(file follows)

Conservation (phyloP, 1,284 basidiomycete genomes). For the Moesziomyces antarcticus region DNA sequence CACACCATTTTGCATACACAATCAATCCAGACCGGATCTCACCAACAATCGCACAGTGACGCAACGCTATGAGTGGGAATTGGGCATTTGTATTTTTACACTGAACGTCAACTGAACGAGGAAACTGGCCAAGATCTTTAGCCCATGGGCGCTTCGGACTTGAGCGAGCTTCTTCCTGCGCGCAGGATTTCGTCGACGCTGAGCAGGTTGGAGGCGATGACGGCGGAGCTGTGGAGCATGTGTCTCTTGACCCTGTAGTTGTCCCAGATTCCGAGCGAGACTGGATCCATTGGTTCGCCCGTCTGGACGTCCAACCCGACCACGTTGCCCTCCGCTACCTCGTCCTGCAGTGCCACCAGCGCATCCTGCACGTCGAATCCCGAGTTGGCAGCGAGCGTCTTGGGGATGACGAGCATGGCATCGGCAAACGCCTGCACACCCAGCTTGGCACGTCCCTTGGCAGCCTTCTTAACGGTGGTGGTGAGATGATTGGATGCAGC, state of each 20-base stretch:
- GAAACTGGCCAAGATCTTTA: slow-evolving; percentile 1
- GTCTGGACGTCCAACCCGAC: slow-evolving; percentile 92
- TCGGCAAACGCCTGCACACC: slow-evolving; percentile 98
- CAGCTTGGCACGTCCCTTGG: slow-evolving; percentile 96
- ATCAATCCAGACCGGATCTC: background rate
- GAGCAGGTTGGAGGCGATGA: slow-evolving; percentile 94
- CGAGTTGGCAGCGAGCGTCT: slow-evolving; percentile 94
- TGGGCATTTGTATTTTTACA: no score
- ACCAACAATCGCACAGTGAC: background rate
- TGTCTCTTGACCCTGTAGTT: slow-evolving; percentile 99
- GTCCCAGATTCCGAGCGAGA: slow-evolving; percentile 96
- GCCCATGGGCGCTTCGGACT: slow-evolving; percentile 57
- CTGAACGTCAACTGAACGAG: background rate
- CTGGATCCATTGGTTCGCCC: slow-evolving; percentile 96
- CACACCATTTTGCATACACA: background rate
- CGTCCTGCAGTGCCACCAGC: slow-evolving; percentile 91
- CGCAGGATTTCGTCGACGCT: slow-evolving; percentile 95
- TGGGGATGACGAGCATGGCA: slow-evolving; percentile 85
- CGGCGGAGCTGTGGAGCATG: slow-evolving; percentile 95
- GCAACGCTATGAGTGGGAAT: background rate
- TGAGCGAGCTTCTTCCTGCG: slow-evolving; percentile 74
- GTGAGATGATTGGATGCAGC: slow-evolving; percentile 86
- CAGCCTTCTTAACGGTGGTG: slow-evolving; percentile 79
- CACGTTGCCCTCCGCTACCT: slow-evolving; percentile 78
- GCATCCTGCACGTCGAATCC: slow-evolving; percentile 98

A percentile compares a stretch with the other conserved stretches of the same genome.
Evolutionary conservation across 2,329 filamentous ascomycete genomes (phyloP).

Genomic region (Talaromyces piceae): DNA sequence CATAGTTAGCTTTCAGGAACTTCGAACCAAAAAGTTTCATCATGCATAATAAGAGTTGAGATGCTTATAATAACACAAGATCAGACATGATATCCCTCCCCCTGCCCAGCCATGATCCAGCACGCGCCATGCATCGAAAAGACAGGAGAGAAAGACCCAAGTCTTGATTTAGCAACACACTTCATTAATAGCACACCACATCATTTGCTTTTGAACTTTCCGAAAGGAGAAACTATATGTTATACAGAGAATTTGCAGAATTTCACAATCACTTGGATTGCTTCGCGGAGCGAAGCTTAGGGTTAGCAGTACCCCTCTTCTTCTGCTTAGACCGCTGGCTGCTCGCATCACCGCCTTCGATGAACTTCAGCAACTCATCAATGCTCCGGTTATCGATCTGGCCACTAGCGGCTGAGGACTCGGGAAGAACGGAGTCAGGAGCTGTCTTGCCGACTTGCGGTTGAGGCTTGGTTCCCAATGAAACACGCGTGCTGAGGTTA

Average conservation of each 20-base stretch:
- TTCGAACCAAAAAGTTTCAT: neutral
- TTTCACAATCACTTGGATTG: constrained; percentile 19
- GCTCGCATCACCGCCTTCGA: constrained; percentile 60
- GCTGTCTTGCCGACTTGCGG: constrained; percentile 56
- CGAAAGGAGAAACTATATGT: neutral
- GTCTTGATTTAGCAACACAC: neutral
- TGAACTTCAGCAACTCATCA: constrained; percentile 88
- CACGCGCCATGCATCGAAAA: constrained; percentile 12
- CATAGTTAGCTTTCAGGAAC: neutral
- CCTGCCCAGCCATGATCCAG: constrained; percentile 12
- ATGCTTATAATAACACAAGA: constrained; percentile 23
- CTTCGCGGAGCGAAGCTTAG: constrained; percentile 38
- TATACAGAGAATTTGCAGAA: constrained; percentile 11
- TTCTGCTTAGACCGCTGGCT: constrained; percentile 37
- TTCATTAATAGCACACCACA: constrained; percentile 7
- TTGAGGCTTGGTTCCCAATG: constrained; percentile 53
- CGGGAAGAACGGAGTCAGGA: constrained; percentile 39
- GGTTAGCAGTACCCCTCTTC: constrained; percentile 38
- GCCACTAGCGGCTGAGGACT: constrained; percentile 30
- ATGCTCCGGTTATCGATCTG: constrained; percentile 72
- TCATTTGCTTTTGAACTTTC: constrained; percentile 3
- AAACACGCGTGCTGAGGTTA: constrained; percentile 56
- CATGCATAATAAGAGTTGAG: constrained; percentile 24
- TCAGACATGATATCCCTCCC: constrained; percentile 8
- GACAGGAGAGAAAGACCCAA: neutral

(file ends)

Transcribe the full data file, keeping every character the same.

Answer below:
Conservation (phyloP, 1,284 basidiomycete genomes). For the Moesziomyces antarcticus region DNA sequence CACACCATTTTGCATACACAATCAATCCAGACCGGATCTCACCAACAATCGCACAGTGACGCAACGCTATGAGTGGGAATTGGGCATTTGTATTTTTACACTGAACGTCAACTGAACGAGGAAACTGGCCAAGATCTTTAGCCCATGGGCGCTTCGGACTTGAGCGAGCTTCTTCCTGCGCGCAGGATTTCGTCGACGCTGAGCAGGTTGGAGGCGATGACGGCGGAGCTGTGGAGCATGTGTCTCTTGACCCTGTAGTTGTCCCAGATTCCGAGCGAGACTGGATCCATTGGTTCGCCCGTCTGGACGTCCAACCCGACCACGTTGCCCTCCGCTACCTCGTCCTGCAGTGCCACCAGCGCATCCTGCACGTCGAATCCCGAGTTGGCAGCGAGCGTCTTGGGGATGACGAGCATGGCATCGGCAAACGCCTGCACACCCAGCTTGGCACGTCCCTTGGCAGCCTTCTTAACGGTGGTGGTGAGATGATTGGATGCAGC, state of each 20-base stretch:
- GAAACTGGCCAAGATCTTTA: slow-evolving; percentile 1
- GTCTGGACGTCCAACCCGAC: slow-evolving; percentile 92
- TCGGCAAACGCCTGCACACC: slow-evolving; percentile 98
- CAGCTTGGCACGTCCCTTGG: slow-evolving; percentile 96
- ATCAATCCAGACCGGATCTC: background rate
- GAGCAGGTTGGAGGCGATGA: slow-evolving; percentile 94
- CGAGTTGGCAGCGAGCGTCT: slow-evolving; percentile 94
- TGGGCATTTGTATTTTTACA: no score
- ACCAACAATCGCACAGTGAC: background rate
- TGTCTCTTGACCCTGTAGTT: slow-evolving; percentile 99
- GTCCCAGATTCCGAGCGAGA: slow-evolving; percentile 96
- GCCCATGGGCGCTTCGGACT: slow-evolving; percentile 57
- CTGAACGTCAACTGAACGAG: background rate
- CTGGATCCATTGGTTCGCCC: slow-evolving; percentile 96
- CACACCATTTTGCATACACA: background rate
- CGTCCTGCAGTGCCACCAGC: slow-evolving; percentile 91
- CGCAGGATTTCGTCGACGCT: slow-evolving; percentile 95
- TGGGGATGACGAGCATGGCA: slow-evolving; percentile 85
- CGGCGGAGCTGTGGAGCATG: slow-evolving; percentile 95
- GCAACGCTATGAGTGGGAAT: background rate
- TGAGCGAGCTTCTTCCTGCG: slow-evolving; percentile 74
- GTGAGATGATTGGATGCAGC: slow-evolving; percentile 86
- CAGCCTTCTTAACGGTGGTG: slow-evolving; percentile 79
- CACGTTGCCCTCCGCTACCT: slow-evolving; percentile 78
- GCATCCTGCACGTCGAATCC: slow-evolving; percentile 98

A percentile compares a stretch with the other conserved stretches of the same genome.
Evolutionary conservation across 2,329 filamentous ascomycete genomes (phyloP).

Genomic region (Talaromyces piceae): DNA sequence CATAGTTAGCTTTCAGGAACTTCGAACCAAAAAGTTTCATCATGCATAATAAGAGTTGAGATGCTTATAATAACACAAGATCAGACATGATATCCCTCCCCCTGCCCAGCCATGATCCAGCACGCGCCATGCATCGAAAAGACAGGAGAGAAAGACCCAAGTCTTGATTTAGCAACACACTTCATTAATAGCACACCACATCATTTGCTTTTGAACTTTCCGAAAGGAGAAACTATATGTTATACAGAGAATTTGCAGAATTTCACAATCACTTGGATTGCTTCGCGGAGCGAAGCTTAGGGTTAGCAGTACCCCTCTTCTTCTGCTTAGACCGCTGGCTGCTCGCATCACCGCCTTCGATGAACTTCAGCAACTCATCAATGCTCCGGTTATCGATCTGGCCACTAGCGGCTGAGGACTCGGGAAGAACGGAGTCAGGAGCTGTCTTGCCGACTTGCGGTTGAGGCTTGGTTCCCAATGAAACACGCGTGCTGAGGTTA

Average conservation of each 20-base stretch:
- TTCGAACCAAAAAGTTTCAT: neutral
- TTTCACAATCACTTGGATTG: constrained; percentile 19
- GCTCGCATCACCGCCTTCGA: constrained; percentile 60
- GCTGTCTTGCCGACTTGCGG: constrained; percentile 56
- CGAAAGGAGAAACTATATGT: neutral
- GTCTTGATTTAGCAACACAC: neutral
- TGAACTTCAGCAACTCATCA: constrained; percentile 88
- CACGCGCCATGCATCGAAAA: constrained; percentile 12
- CATAGTTAGCTTTCAGGAAC: neutral
- CCTGCCCAGCCATGATCCAG: constrained; percentile 12
- ATGCTTATAATAACACAAGA: constrained; percentile 23
- CTTCGCGGAGCGAAGCTTAG: constrained; percentile 38
- TATACAGAGAATTTGCAGAA: constrained; percentile 11
- TTCTGCTTAGACCGCTGGCT: constrained; percentile 37
- TTCATTAATAGCACACCACA: constrained; percentile 7
- TTGAGGCTTGGTTCCCAATG: constrained; percentile 53
- CGGGAAGAACGGAGTCAGGA: constrained; percentile 39
- GGTTAGCAGTACCCCTCTTC: constrained; percentile 38
- GCCACTAGCGGCTGAGGACT: constrained; percentile 30
- ATGCTCCGGTTATCGATCTG: constrained; percentile 72
- TCATTTGCTTTTGAACTTTC: constrained; percentile 3
- AAACACGCGTGCTGAGGTTA: constrained; percentile 56
- CATGCATAATAAGAGTTGAG: constrained; percentile 24
- TCAGACATGATATCCCTCCC: constrained; percentile 8
- GACAGGAGAGAAAGACCCAA: neutral